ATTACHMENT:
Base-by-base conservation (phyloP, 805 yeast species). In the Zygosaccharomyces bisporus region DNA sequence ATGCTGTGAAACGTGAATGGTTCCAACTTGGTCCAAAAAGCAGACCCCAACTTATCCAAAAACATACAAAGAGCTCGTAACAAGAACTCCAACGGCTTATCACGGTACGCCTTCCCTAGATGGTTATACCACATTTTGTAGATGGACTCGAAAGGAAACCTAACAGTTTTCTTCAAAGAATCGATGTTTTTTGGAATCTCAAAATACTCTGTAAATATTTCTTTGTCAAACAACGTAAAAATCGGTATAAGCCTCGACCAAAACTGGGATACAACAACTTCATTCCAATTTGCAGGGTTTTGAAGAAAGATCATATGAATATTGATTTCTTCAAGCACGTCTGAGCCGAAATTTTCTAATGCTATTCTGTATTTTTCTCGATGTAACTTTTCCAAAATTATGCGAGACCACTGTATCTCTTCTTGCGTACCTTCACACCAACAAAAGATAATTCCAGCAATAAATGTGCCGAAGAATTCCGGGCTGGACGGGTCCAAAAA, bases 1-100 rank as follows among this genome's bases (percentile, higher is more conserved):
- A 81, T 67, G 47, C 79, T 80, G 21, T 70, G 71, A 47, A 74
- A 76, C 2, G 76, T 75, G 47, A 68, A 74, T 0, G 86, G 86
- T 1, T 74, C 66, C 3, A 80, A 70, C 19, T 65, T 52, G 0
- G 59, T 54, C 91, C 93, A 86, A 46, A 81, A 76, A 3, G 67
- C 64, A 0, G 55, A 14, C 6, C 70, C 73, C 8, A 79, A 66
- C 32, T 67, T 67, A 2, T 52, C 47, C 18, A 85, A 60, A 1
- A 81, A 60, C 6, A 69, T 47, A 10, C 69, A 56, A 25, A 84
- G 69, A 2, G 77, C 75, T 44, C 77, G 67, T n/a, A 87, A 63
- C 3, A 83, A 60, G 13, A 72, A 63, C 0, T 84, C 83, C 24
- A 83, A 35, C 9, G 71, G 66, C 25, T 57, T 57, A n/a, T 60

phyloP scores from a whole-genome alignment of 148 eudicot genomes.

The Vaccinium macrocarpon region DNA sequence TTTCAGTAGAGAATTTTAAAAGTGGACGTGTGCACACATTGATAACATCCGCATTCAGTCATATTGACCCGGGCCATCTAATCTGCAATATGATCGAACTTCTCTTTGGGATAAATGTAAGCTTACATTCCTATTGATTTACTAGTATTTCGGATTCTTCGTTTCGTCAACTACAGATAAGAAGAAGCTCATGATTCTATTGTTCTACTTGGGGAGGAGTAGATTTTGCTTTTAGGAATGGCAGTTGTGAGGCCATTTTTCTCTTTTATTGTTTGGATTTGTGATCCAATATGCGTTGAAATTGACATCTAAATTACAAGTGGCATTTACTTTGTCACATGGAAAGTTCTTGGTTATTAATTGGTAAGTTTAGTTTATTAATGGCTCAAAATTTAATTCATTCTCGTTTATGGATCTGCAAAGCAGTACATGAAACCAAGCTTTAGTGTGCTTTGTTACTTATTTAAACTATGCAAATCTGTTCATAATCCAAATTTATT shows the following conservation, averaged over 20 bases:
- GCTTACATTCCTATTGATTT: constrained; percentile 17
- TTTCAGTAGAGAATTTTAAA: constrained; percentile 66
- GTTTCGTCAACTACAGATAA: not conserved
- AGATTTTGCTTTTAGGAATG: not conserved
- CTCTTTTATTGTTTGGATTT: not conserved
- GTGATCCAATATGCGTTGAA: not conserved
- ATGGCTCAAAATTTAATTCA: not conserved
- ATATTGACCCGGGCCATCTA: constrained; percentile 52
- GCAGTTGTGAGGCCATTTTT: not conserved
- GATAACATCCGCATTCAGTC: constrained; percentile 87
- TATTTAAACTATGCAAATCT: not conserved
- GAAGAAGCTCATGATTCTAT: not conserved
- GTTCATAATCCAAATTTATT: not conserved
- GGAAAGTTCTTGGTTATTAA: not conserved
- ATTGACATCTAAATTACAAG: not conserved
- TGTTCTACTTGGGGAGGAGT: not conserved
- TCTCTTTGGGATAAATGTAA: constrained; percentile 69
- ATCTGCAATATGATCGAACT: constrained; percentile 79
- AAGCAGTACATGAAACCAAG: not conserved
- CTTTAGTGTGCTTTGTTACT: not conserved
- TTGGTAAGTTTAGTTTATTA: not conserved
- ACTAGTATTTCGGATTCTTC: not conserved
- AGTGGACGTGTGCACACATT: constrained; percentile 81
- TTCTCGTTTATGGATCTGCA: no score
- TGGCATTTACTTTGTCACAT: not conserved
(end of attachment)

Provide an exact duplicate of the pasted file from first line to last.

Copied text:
Base-by-base conservation (phyloP, 805 yeast species). In the Zygosaccharomyces bisporus region DNA sequence ATGCTGTGAAACGTGAATGGTTCCAACTTGGTCCAAAAAGCAGACCCCAACTTATCCAAAAACATACAAAGAGCTCGTAACAAGAACTCCAACGGCTTATCACGGTACGCCTTCCCTAGATGGTTATACCACATTTTGTAGATGGACTCGAAAGGAAACCTAACAGTTTTCTTCAAAGAATCGATGTTTTTTGGAATCTCAAAATACTCTGTAAATATTTCTTTGTCAAACAACGTAAAAATCGGTATAAGCCTCGACCAAAACTGGGATACAACAACTTCATTCCAATTTGCAGGGTTTTGAAGAAAGATCATATGAATATTGATTTCTTCAAGCACGTCTGAGCCGAAATTTTCTAATGCTATTCTGTATTTTTCTCGATGTAACTTTTCCAAAATTATGCGAGACCACTGTATCTCTTCTTGCGTACCTTCACACCAACAAAAGATAATTCCAGCAATAAATGTGCCGAAGAATTCCGGGCTGGACGGGTCCAAAAA, bases 1-100 rank as follows among this genome's bases (percentile, higher is more conserved):
- A 81, T 67, G 47, C 79, T 80, G 21, T 70, G 71, A 47, A 74
- A 76, C 2, G 76, T 75, G 47, A 68, A 74, T 0, G 86, G 86
- T 1, T 74, C 66, C 3, A 80, A 70, C 19, T 65, T 52, G 0
- G 59, T 54, C 91, C 93, A 86, A 46, A 81, A 76, A 3, G 67
- C 64, A 0, G 55, A 14, C 6, C 70, C 73, C 8, A 79, A 66
- C 32, T 67, T 67, A 2, T 52, C 47, C 18, A 85, A 60, A 1
- A 81, A 60, C 6, A 69, T 47, A 10, C 69, A 56, A 25, A 84
- G 69, A 2, G 77, C 75, T 44, C 77, G 67, T n/a, A 87, A 63
- C 3, A 83, A 60, G 13, A 72, A 63, C 0, T 84, C 83, C 24
- A 83, A 35, C 9, G 71, G 66, C 25, T 57, T 57, A n/a, T 60

phyloP scores from a whole-genome alignment of 148 eudicot genomes.

The Vaccinium macrocarpon region DNA sequence TTTCAGTAGAGAATTTTAAAAGTGGACGTGTGCACACATTGATAACATCCGCATTCAGTCATATTGACCCGGGCCATCTAATCTGCAATATGATCGAACTTCTCTTTGGGATAAATGTAAGCTTACATTCCTATTGATTTACTAGTATTTCGGATTCTTCGTTTCGTCAACTACAGATAAGAAGAAGCTCATGATTCTATTGTTCTACTTGGGGAGGAGTAGATTTTGCTTTTAGGAATGGCAGTTGTGAGGCCATTTTTCTCTTTTATTGTTTGGATTTGTGATCCAATATGCGTTGAAATTGACATCTAAATTACAAGTGGCATTTACTTTGTCACATGGAAAGTTCTTGGTTATTAATTGGTAAGTTTAGTTTATTAATGGCTCAAAATTTAATTCATTCTCGTTTATGGATCTGCAAAGCAGTACATGAAACCAAGCTTTAGTGTGCTTTGTTACTTATTTAAACTATGCAAATCTGTTCATAATCCAAATTTATT shows the following conservation, averaged over 20 bases:
- GCTTACATTCCTATTGATTT: constrained; percentile 17
- TTTCAGTAGAGAATTTTAAA: constrained; percentile 66
- GTTTCGTCAACTACAGATAA: not conserved
- AGATTTTGCTTTTAGGAATG: not conserved
- CTCTTTTATTGTTTGGATTT: not conserved
- GTGATCCAATATGCGTTGAA: not conserved
- ATGGCTCAAAATTTAATTCA: not conserved
- ATATTGACCCGGGCCATCTA: constrained; percentile 52
- GCAGTTGTGAGGCCATTTTT: not conserved
- GATAACATCCGCATTCAGTC: constrained; percentile 87
- TATTTAAACTATGCAAATCT: not conserved
- GAAGAAGCTCATGATTCTAT: not conserved
- GTTCATAATCCAAATTTATT: not conserved
- GGAAAGTTCTTGGTTATTAA: not conserved
- ATTGACATCTAAATTACAAG: not conserved
- TGTTCTACTTGGGGAGGAGT: not conserved
- TCTCTTTGGGATAAATGTAA: constrained; percentile 69
- ATCTGCAATATGATCGAACT: constrained; percentile 79
- AAGCAGTACATGAAACCAAG: not conserved
- CTTTAGTGTGCTTTGTTACT: not conserved
- TTGGTAAGTTTAGTTTATTA: not conserved
- ACTAGTATTTCGGATTCTTC: not conserved
- AGTGGACGTGTGCACACATT: constrained; percentile 81
- TTCTCGTTTATGGATCTGCA: no score
- TGGCATTTACTTTGTCACAT: not conserved